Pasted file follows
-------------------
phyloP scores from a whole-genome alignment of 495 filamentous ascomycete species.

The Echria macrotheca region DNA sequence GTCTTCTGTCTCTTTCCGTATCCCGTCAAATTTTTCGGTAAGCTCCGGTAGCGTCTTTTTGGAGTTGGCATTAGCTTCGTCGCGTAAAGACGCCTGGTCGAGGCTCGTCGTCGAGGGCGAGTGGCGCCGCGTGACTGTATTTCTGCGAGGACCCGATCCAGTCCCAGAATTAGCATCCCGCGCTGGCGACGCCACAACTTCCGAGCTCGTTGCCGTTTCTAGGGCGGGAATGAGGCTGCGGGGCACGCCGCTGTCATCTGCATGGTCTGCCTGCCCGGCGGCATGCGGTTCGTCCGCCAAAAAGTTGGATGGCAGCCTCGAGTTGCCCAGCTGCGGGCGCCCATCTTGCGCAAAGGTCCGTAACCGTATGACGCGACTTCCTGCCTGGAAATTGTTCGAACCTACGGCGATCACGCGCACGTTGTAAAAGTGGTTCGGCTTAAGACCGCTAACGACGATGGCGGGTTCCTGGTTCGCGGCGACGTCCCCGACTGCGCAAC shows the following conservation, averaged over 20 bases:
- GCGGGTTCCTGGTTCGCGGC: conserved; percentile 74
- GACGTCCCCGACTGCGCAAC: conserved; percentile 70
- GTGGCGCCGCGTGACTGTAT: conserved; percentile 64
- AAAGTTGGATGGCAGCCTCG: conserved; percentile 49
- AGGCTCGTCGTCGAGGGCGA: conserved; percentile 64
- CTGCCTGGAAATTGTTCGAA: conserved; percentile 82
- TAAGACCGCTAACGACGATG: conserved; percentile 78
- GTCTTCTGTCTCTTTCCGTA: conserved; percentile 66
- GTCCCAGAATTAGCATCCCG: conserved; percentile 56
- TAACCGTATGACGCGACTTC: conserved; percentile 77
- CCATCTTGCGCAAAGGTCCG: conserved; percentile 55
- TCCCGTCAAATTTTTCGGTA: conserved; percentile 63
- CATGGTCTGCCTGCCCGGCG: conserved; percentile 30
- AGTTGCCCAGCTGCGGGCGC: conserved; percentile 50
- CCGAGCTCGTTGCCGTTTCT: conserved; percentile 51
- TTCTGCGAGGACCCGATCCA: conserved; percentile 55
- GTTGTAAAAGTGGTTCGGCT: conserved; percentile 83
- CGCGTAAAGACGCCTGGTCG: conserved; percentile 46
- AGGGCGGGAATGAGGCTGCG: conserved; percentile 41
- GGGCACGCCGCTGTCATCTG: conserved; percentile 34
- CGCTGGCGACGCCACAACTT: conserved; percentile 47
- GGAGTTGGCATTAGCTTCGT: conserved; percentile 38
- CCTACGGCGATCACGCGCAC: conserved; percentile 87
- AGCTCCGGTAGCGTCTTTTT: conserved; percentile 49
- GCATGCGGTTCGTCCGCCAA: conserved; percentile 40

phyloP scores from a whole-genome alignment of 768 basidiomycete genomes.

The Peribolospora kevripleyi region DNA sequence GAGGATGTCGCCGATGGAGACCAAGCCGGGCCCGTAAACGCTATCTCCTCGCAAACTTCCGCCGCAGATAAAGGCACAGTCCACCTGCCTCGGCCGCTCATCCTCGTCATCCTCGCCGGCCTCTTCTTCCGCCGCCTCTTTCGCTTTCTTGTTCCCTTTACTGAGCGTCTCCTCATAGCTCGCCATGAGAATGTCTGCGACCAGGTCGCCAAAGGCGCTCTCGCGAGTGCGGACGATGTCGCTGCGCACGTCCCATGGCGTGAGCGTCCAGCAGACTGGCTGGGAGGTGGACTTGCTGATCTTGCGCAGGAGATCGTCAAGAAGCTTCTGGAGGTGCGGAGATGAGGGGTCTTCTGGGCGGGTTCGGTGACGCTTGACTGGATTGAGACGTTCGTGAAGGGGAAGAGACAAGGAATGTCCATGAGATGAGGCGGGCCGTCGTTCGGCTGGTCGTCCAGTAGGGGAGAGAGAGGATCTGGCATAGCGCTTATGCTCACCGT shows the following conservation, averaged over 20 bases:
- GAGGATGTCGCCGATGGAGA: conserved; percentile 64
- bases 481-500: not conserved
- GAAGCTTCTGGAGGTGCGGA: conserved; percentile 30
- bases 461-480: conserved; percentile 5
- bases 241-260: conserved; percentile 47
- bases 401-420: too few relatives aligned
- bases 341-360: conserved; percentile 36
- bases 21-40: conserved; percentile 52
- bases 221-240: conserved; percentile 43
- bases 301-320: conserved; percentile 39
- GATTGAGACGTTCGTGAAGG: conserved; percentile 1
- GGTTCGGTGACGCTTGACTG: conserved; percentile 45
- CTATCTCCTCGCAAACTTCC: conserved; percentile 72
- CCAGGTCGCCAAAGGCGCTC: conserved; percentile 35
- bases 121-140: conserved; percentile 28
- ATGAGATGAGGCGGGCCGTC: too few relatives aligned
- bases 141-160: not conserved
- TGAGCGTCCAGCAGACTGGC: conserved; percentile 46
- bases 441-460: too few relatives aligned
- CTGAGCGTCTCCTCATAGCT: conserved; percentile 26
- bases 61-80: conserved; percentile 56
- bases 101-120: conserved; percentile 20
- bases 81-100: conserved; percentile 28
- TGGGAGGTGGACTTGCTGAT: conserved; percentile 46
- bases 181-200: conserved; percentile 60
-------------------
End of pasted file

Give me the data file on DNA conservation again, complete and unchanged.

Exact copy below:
phyloP scores from a whole-genome alignment of 495 filamentous ascomycete species.

The Echria macrotheca region DNA sequence GTCTTCTGTCTCTTTCCGTATCCCGTCAAATTTTTCGGTAAGCTCCGGTAGCGTCTTTTTGGAGTTGGCATTAGCTTCGTCGCGTAAAGACGCCTGGTCGAGGCTCGTCGTCGAGGGCGAGTGGCGCCGCGTGACTGTATTTCTGCGAGGACCCGATCCAGTCCCAGAATTAGCATCCCGCGCTGGCGACGCCACAACTTCCGAGCTCGTTGCCGTTTCTAGGGCGGGAATGAGGCTGCGGGGCACGCCGCTGTCATCTGCATGGTCTGCCTGCCCGGCGGCATGCGGTTCGTCCGCCAAAAAGTTGGATGGCAGCCTCGAGTTGCCCAGCTGCGGGCGCCCATCTTGCGCAAAGGTCCGTAACCGTATGACGCGACTTCCTGCCTGGAAATTGTTCGAACCTACGGCGATCACGCGCACGTTGTAAAAGTGGTTCGGCTTAAGACCGCTAACGACGATGGCGGGTTCCTGGTTCGCGGCGACGTCCCCGACTGCGCAAC shows the following conservation, averaged over 20 bases:
- GCGGGTTCCTGGTTCGCGGC: conserved; percentile 74
- GACGTCCCCGACTGCGCAAC: conserved; percentile 70
- GTGGCGCCGCGTGACTGTAT: conserved; percentile 64
- AAAGTTGGATGGCAGCCTCG: conserved; percentile 49
- AGGCTCGTCGTCGAGGGCGA: conserved; percentile 64
- CTGCCTGGAAATTGTTCGAA: conserved; percentile 82
- TAAGACCGCTAACGACGATG: conserved; percentile 78
- GTCTTCTGTCTCTTTCCGTA: conserved; percentile 66
- GTCCCAGAATTAGCATCCCG: conserved; percentile 56
- TAACCGTATGACGCGACTTC: conserved; percentile 77
- CCATCTTGCGCAAAGGTCCG: conserved; percentile 55
- TCCCGTCAAATTTTTCGGTA: conserved; percentile 63
- CATGGTCTGCCTGCCCGGCG: conserved; percentile 30
- AGTTGCCCAGCTGCGGGCGC: conserved; percentile 50
- CCGAGCTCGTTGCCGTTTCT: conserved; percentile 51
- TTCTGCGAGGACCCGATCCA: conserved; percentile 55
- GTTGTAAAAGTGGTTCGGCT: conserved; percentile 83
- CGCGTAAAGACGCCTGGTCG: conserved; percentile 46
- AGGGCGGGAATGAGGCTGCG: conserved; percentile 41
- GGGCACGCCGCTGTCATCTG: conserved; percentile 34
- CGCTGGCGACGCCACAACTT: conserved; percentile 47
- GGAGTTGGCATTAGCTTCGT: conserved; percentile 38
- CCTACGGCGATCACGCGCAC: conserved; percentile 87
- AGCTCCGGTAGCGTCTTTTT: conserved; percentile 49
- GCATGCGGTTCGTCCGCCAA: conserved; percentile 40

phyloP scores from a whole-genome alignment of 768 basidiomycete genomes.

The Peribolospora kevripleyi region DNA sequence GAGGATGTCGCCGATGGAGACCAAGCCGGGCCCGTAAACGCTATCTCCTCGCAAACTTCCGCCGCAGATAAAGGCACAGTCCACCTGCCTCGGCCGCTCATCCTCGTCATCCTCGCCGGCCTCTTCTTCCGCCGCCTCTTTCGCTTTCTTGTTCCCTTTACTGAGCGTCTCCTCATAGCTCGCCATGAGAATGTCTGCGACCAGGTCGCCAAAGGCGCTCTCGCGAGTGCGGACGATGTCGCTGCGCACGTCCCATGGCGTGAGCGTCCAGCAGACTGGCTGGGAGGTGGACTTGCTGATCTTGCGCAGGAGATCGTCAAGAAGCTTCTGGAGGTGCGGAGATGAGGGGTCTTCTGGGCGGGTTCGGTGACGCTTGACTGGATTGAGACGTTCGTGAAGGGGAAGAGACAAGGAATGTCCATGAGATGAGGCGGGCCGTCGTTCGGCTGGTCGTCCAGTAGGGGAGAGAGAGGATCTGGCATAGCGCTTATGCTCACCGT shows the following conservation, averaged over 20 bases:
- GAGGATGTCGCCGATGGAGA: conserved; percentile 64
- bases 481-500: not conserved
- GAAGCTTCTGGAGGTGCGGA: conserved; percentile 30
- bases 461-480: conserved; percentile 5
- bases 241-260: conserved; percentile 47
- bases 401-420: too few relatives aligned
- bases 341-360: conserved; percentile 36
- bases 21-40: conserved; percentile 52
- bases 221-240: conserved; percentile 43
- bases 301-320: conserved; percentile 39
- GATTGAGACGTTCGTGAAGG: conserved; percentile 1
- GGTTCGGTGACGCTTGACTG: conserved; percentile 45
- CTATCTCCTCGCAAACTTCC: conserved; percentile 72
- CCAGGTCGCCAAAGGCGCTC: conserved; percentile 35
- bases 121-140: conserved; percentile 28
- ATGAGATGAGGCGGGCCGTC: too few relatives aligned
- bases 141-160: not conserved
- TGAGCGTCCAGCAGACTGGC: conserved; percentile 46
- bases 441-460: too few relatives aligned
- CTGAGCGTCTCCTCATAGCT: conserved; percentile 26
- bases 61-80: conserved; percentile 56
- bases 101-120: conserved; percentile 20
- bases 81-100: conserved; percentile 28
- TGGGAGGTGGACTTGCTGAT: conserved; percentile 46
- bases 181-200: conserved; percentile 60